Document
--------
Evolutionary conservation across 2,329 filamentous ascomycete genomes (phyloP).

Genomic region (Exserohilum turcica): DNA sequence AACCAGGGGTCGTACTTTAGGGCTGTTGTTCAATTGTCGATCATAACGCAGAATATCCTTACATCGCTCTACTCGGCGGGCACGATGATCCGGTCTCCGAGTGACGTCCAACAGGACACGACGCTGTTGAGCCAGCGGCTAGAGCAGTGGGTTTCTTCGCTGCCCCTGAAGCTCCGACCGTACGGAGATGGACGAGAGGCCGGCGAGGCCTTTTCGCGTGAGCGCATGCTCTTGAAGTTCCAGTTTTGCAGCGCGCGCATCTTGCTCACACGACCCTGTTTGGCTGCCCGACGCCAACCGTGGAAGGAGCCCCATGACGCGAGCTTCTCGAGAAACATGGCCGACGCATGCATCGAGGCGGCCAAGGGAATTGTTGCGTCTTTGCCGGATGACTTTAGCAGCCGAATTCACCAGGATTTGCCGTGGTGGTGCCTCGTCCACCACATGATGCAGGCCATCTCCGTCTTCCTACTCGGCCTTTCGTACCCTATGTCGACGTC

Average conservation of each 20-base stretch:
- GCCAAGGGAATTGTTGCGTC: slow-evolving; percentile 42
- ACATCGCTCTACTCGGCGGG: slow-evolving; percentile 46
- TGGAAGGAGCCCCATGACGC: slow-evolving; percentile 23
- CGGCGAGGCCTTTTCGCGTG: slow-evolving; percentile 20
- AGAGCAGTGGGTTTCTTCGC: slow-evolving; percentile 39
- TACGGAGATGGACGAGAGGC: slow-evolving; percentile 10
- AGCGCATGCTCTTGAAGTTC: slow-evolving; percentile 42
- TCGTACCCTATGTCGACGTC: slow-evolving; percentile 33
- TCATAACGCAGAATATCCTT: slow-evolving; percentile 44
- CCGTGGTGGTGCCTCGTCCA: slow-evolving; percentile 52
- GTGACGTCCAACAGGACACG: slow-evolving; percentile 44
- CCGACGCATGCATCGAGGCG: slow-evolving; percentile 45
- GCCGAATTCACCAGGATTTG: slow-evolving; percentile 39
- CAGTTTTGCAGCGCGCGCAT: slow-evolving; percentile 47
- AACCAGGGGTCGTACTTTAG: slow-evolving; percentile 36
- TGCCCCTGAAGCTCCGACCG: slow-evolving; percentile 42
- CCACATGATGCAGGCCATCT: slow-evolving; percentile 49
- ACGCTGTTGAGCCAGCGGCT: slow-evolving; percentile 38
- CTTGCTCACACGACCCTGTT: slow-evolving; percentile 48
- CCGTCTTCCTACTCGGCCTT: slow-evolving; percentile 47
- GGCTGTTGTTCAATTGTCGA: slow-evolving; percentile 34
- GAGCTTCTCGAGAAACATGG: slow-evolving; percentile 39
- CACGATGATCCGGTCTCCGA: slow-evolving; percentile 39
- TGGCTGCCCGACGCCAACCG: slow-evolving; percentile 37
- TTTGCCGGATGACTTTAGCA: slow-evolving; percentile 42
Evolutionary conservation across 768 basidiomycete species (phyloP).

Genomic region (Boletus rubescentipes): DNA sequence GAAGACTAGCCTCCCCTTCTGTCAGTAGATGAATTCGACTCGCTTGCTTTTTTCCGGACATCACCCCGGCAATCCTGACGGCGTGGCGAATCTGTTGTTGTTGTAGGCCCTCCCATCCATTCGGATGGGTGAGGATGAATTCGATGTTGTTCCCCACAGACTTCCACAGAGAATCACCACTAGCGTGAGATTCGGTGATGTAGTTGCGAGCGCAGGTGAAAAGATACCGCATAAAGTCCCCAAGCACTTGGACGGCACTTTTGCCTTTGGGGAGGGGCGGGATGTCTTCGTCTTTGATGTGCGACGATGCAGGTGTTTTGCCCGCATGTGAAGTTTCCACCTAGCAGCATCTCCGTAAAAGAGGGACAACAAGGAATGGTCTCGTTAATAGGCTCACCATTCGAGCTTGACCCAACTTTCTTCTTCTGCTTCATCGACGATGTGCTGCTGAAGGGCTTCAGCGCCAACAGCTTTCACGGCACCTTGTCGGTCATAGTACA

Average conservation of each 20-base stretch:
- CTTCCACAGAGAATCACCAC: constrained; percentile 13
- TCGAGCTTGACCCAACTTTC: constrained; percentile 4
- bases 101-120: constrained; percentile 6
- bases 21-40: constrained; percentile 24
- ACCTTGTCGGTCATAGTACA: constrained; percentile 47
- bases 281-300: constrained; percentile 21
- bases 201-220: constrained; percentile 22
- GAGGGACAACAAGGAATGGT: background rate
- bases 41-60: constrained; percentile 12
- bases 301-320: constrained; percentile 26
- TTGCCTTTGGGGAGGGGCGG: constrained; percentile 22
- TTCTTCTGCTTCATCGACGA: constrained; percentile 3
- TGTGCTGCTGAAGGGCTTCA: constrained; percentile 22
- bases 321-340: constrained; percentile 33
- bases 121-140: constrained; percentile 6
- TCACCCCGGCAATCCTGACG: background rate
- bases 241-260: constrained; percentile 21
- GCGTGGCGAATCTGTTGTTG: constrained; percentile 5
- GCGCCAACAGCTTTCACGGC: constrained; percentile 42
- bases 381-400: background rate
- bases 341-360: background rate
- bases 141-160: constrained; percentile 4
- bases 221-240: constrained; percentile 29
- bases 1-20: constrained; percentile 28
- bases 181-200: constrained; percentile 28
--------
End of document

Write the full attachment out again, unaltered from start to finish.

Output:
Evolutionary conservation across 2,329 filamentous ascomycete genomes (phyloP).

Genomic region (Exserohilum turcica): DNA sequence AACCAGGGGTCGTACTTTAGGGCTGTTGTTCAATTGTCGATCATAACGCAGAATATCCTTACATCGCTCTACTCGGCGGGCACGATGATCCGGTCTCCGAGTGACGTCCAACAGGACACGACGCTGTTGAGCCAGCGGCTAGAGCAGTGGGTTTCTTCGCTGCCCCTGAAGCTCCGACCGTACGGAGATGGACGAGAGGCCGGCGAGGCCTTTTCGCGTGAGCGCATGCTCTTGAAGTTCCAGTTTTGCAGCGCGCGCATCTTGCTCACACGACCCTGTTTGGCTGCCCGACGCCAACCGTGGAAGGAGCCCCATGACGCGAGCTTCTCGAGAAACATGGCCGACGCATGCATCGAGGCGGCCAAGGGAATTGTTGCGTCTTTGCCGGATGACTTTAGCAGCCGAATTCACCAGGATTTGCCGTGGTGGTGCCTCGTCCACCACATGATGCAGGCCATCTCCGTCTTCCTACTCGGCCTTTCGTACCCTATGTCGACGTC

Average conservation of each 20-base stretch:
- GCCAAGGGAATTGTTGCGTC: slow-evolving; percentile 42
- ACATCGCTCTACTCGGCGGG: slow-evolving; percentile 46
- TGGAAGGAGCCCCATGACGC: slow-evolving; percentile 23
- CGGCGAGGCCTTTTCGCGTG: slow-evolving; percentile 20
- AGAGCAGTGGGTTTCTTCGC: slow-evolving; percentile 39
- TACGGAGATGGACGAGAGGC: slow-evolving; percentile 10
- AGCGCATGCTCTTGAAGTTC: slow-evolving; percentile 42
- TCGTACCCTATGTCGACGTC: slow-evolving; percentile 33
- TCATAACGCAGAATATCCTT: slow-evolving; percentile 44
- CCGTGGTGGTGCCTCGTCCA: slow-evolving; percentile 52
- GTGACGTCCAACAGGACACG: slow-evolving; percentile 44
- CCGACGCATGCATCGAGGCG: slow-evolving; percentile 45
- GCCGAATTCACCAGGATTTG: slow-evolving; percentile 39
- CAGTTTTGCAGCGCGCGCAT: slow-evolving; percentile 47
- AACCAGGGGTCGTACTTTAG: slow-evolving; percentile 36
- TGCCCCTGAAGCTCCGACCG: slow-evolving; percentile 42
- CCACATGATGCAGGCCATCT: slow-evolving; percentile 49
- ACGCTGTTGAGCCAGCGGCT: slow-evolving; percentile 38
- CTTGCTCACACGACCCTGTT: slow-evolving; percentile 48
- CCGTCTTCCTACTCGGCCTT: slow-evolving; percentile 47
- GGCTGTTGTTCAATTGTCGA: slow-evolving; percentile 34
- GAGCTTCTCGAGAAACATGG: slow-evolving; percentile 39
- CACGATGATCCGGTCTCCGA: slow-evolving; percentile 39
- TGGCTGCCCGACGCCAACCG: slow-evolving; percentile 37
- TTTGCCGGATGACTTTAGCA: slow-evolving; percentile 42
Evolutionary conservation across 768 basidiomycete species (phyloP).

Genomic region (Boletus rubescentipes): DNA sequence GAAGACTAGCCTCCCCTTCTGTCAGTAGATGAATTCGACTCGCTTGCTTTTTTCCGGACATCACCCCGGCAATCCTGACGGCGTGGCGAATCTGTTGTTGTTGTAGGCCCTCCCATCCATTCGGATGGGTGAGGATGAATTCGATGTTGTTCCCCACAGACTTCCACAGAGAATCACCACTAGCGTGAGATTCGGTGATGTAGTTGCGAGCGCAGGTGAAAAGATACCGCATAAAGTCCCCAAGCACTTGGACGGCACTTTTGCCTTTGGGGAGGGGCGGGATGTCTTCGTCTTTGATGTGCGACGATGCAGGTGTTTTGCCCGCATGTGAAGTTTCCACCTAGCAGCATCTCCGTAAAAGAGGGACAACAAGGAATGGTCTCGTTAATAGGCTCACCATTCGAGCTTGACCCAACTTTCTTCTTCTGCTTCATCGACGATGTGCTGCTGAAGGGCTTCAGCGCCAACAGCTTTCACGGCACCTTGTCGGTCATAGTACA

Average conservation of each 20-base stretch:
- CTTCCACAGAGAATCACCAC: constrained; percentile 13
- TCGAGCTTGACCCAACTTTC: constrained; percentile 4
- bases 101-120: constrained; percentile 6
- bases 21-40: constrained; percentile 24
- ACCTTGTCGGTCATAGTACA: constrained; percentile 47
- bases 281-300: constrained; percentile 21
- bases 201-220: constrained; percentile 22
- GAGGGACAACAAGGAATGGT: background rate
- bases 41-60: constrained; percentile 12
- bases 301-320: constrained; percentile 26
- TTGCCTTTGGGGAGGGGCGG: constrained; percentile 22
- TTCTTCTGCTTCATCGACGA: constrained; percentile 3
- TGTGCTGCTGAAGGGCTTCA: constrained; percentile 22
- bases 321-340: constrained; percentile 33
- bases 121-140: constrained; percentile 6
- TCACCCCGGCAATCCTGACG: background rate
- bases 241-260: constrained; percentile 21
- GCGTGGCGAATCTGTTGTTG: constrained; percentile 5
- GCGCCAACAGCTTTCACGGC: constrained; percentile 42
- bases 381-400: background rate
- bases 341-360: background rate
- bases 141-160: constrained; percentile 4
- bases 221-240: constrained; percentile 29
- bases 1-20: constrained; percentile 28
- bases 181-200: constrained; percentile 28